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Supply the moral vision

by
08 November 2013

Forget the bogey of the command-economy: the 'free market' urgently needs ideas of the common good, argues Peter Selby

"THERE were some really good ideas. They didn't work, of course, but they were really good ideas." I was in conversation with the Bishop of the Evangelical Church in Saxony, a part of Germany that had been ruled by a Communist government before the lifting of the Iron Curtain. I had asked him whether there were things that he missed from those days, now that he was part of a united Germany.

He was not romantic about life under the Communist regime; he was clear about the things that were hard; and he was a person of integrity, who had, for instance, refused to take advantages of some of the perks he might have got in virtue of his position - such as an ability to travel to the West. But that did not make him starry-eyed about how things were under the new dispensation.

What did he miss? Well, the jokes were one thing: the black humour that enables people to preserve their inner freedom when some external freedoms are taken away. But, more seriously, he missed some good ideas - even if he was clear that they did not work.

I remember one example in particular: there was a policy - a good idea - that food prices should be set (such was the nature of the command economy) sufficiently low so that buying food was not a problem. But there was another policy, another good idea, which was that people should be encouraged to grow their own vegetables.

So the price you got for your vegetables, if you took them to the greengrocer, was set, so that it was financially to your advantage to grow more food than you needed. But there was the problem, the reason why these good ideas did not work: if you made it financially advantageous to people to grow their own produce, and set food prices deliberately low, you created a situation where what people could do - and did - was to grow the produce they needed for themselves, and then sell it to the greengrocer - only to go back later and buy it back more cheaply; clearly an unintended consequence.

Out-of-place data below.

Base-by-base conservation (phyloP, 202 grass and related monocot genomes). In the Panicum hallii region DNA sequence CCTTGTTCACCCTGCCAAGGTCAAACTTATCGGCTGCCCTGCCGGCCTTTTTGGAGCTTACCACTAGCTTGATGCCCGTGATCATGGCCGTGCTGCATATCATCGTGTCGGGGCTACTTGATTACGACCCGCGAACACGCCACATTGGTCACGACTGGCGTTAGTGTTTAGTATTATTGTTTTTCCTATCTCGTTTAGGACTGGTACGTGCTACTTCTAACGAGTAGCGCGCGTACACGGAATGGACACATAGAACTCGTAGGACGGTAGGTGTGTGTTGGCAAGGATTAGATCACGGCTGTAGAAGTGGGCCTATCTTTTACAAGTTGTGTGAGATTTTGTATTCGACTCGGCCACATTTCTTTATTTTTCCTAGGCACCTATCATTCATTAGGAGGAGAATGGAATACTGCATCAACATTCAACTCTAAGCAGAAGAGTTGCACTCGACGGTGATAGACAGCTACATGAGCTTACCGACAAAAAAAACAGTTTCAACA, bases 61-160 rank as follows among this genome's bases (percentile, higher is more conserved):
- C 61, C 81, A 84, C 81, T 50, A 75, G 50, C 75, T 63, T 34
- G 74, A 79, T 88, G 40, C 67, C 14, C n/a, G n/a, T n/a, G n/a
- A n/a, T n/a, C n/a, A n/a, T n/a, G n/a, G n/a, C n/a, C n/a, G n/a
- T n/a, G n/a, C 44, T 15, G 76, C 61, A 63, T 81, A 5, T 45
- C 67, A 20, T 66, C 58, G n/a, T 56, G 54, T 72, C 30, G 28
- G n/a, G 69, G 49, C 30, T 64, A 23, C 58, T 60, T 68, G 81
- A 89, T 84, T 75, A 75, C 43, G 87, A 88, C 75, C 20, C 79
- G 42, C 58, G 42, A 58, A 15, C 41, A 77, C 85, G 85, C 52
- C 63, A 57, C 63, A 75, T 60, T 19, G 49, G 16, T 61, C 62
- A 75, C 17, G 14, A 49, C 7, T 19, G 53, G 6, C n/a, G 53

THIS is what we have all been conditioned to think; and stories like this only confirm our prejudices about command-economies, where thousands of civil servants sit at desks fixing the price of everything from tomatoes to televisions. But my East German friend was not speaking of these "good ideas that didn't work" to mock them; nor was he asking to return to such a system.

What he was noticing - and we would do well to notice - is that the society he had been part of had, for all its shortcomings, some "good ideas", that is, ideas that expressed some kind of moral vision. That they had not worked was a problem, but that did not make them without value.

 

WE ARE used to hearing that our system works. Nevertheless, I doubt whether we shall look back on a period when elderly people - holding on to cups of tea to keep warm, for fear of the increasing energy bills - were told by ministers to wear another jumper as a time when there were "good ideas" that just happened not to work.